# Section Summary

- With classical velocity addition, velocities add like regular numbers in one-dimensional motion: $\text{u=v+u}\prime $, where $v$ is the velocity between two observers, $u$ is the velocity of an object relative to one observer, and $u\prime $ is the velocity relative to the other observer.
- Velocities cannot add to be greater than the speed of light. Relativistic velocity addition describes the velocities of an object moving at a relativistic speed:
$\text{u=}\frac{\text{v+u}\prime}{1+\frac{v\text{u}\prime}{{c}^{2}}}$
- An observer of electromagnetic radiation sees relativistic Doppler effects if the source of the radiation is moving relative to the observer. The wavelength of the radiation is longer (called a red shift) than that emitted by the source when the source moves away from the observer and shorter (called a blue shift) when the source moves toward the observer. The shifted wavelength is described by the equation
${\lambda}_{\text{obs}}{\text{=\lambda}}_{s}\sqrt{\frac{1+\frac{u}{c}}{1-\frac{u}{c}}}$${\lambda}_{\text{obs}}$ is the observed wavelength, ${\lambda}_{s}$ is the source wavelength, and $u$ is the relative velocity of the source to the observer.

# Conceptual Questions

Explain the meaning of the terms “red shift” and “blue shift” as they relate to the relativistic Doppler effect.

What happens to the relativistic Doppler effect when relative velocity is zero? Is this the expected result?

Is the relativistic Doppler effect consistent with the classical Doppler effect in the respect that ${\lambda}_{\text{obs}}$ is larger for motion away?

All galaxies farther away than about $\text{50}\times {\text{10}}^{6}\phantom{\rule{0.25em}{0ex}}\text{ly}$ exhibit a red shift in their emitted light that is proportional to distance, with those farther and farther away having progressively greater red shifts. What does this imply, assuming that the only source of red shift is relative motion? (Hint: At these large distances, it is space itself that is expanding, but the effect on light is the same.)

# Problems & Exercises

Suppose a spaceship heading straight towards the Earth at $0\text{.}\text{750}c$ can shoot a canister at $0\text{.}\text{500}c$ relative to the ship. (a) What is the velocity of the canister relative to the Earth, if it is shot directly at the Earth? (b) If it is shot directly away from the Earth?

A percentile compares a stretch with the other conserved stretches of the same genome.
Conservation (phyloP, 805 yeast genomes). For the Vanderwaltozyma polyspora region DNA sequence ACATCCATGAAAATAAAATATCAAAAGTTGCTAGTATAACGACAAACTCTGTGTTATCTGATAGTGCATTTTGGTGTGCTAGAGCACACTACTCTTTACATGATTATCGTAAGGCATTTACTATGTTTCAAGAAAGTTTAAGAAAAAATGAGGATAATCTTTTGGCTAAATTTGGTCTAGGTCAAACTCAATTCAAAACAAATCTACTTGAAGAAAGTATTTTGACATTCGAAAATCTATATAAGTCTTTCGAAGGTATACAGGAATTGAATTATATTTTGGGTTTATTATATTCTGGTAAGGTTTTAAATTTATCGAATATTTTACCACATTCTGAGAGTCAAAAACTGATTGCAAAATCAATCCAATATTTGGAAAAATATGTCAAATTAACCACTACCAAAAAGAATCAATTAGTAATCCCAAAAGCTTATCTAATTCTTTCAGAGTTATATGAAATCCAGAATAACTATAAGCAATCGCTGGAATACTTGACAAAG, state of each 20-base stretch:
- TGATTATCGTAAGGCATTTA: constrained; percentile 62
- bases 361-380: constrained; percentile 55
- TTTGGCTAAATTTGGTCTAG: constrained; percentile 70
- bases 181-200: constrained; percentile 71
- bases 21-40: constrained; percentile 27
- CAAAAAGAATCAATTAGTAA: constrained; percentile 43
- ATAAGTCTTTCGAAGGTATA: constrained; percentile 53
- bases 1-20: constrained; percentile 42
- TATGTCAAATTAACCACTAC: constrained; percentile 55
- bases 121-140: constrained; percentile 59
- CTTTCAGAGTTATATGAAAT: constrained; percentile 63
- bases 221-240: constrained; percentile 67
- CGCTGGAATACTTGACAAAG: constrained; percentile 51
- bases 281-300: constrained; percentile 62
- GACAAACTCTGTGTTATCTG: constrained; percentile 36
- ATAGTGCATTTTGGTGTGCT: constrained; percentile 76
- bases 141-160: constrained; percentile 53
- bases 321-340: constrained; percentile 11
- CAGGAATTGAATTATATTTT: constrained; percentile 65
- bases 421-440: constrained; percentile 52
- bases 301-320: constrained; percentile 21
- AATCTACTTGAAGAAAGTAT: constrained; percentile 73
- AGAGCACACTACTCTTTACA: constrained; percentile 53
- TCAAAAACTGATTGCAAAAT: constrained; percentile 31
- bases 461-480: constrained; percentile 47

(a) $0\text{.}\text{909}c$

(b) $0\text{.}\text{400}c$

Repeat the previous problem with the ship heading directly away from the Earth.

If a spaceship is approaching the Earth at $0.100c$ and a message capsule is sent toward it at $0.100c$ relative to the Earth, what is the speed of the capsule relative to the ship?

$0\text{.}\text{198}c$

(a) Suppose the speed of light were only $\text{3000 m/s}$. A jet fighter moving toward a target on the ground at $\text{800 m/s}$ shoots bullets, each having a muzzle velocity of $\text{1000 m/s}$. What are the bullets’ velocity relative to the target? (b) If the speed of light was this small, would you observe relativistic effects in everyday life? Discuss.

If a galaxy moving away from the Earth has a speed of $\mathrm{1000\; km/s}$ and emits $\text{656 nm}$ light characteristic of hydrogen (the most common element in the universe). (a) What wavelength would we observe on the Earth? (b) What type of electromagnetic radiation is this? (c) Why is the speed of the Earth in its orbit negligible here?

a) $\text{658 nm}$

b) red

c) $v/\text{c}=9\text{.}\text{92}\times {\text{10}}^{-5}$ (negligible)

A space probe speeding towards the nearest star moves at $0\text{.}\text{250}c$ and sends radio information at a broadcast frequency of 1.00 GHz. What frequency is received on the Earth?

If two spaceships are heading directly towards each other at $0\text{.}\text{800}c$, at what speed must a canister be shot from the first ship to approach the other at $0\text{.}\text{999}c$ as seen by the second ship?

$0\text{.}\text{991}c$

Two planets are on a collision course, heading directly towards each other at $0\text{.}\text{250}c$. A spaceship sent from one planet approaches the second at $0\text{.}\text{750}c$ as seen by the second planet. What is the velocity of the ship relative to the first planet?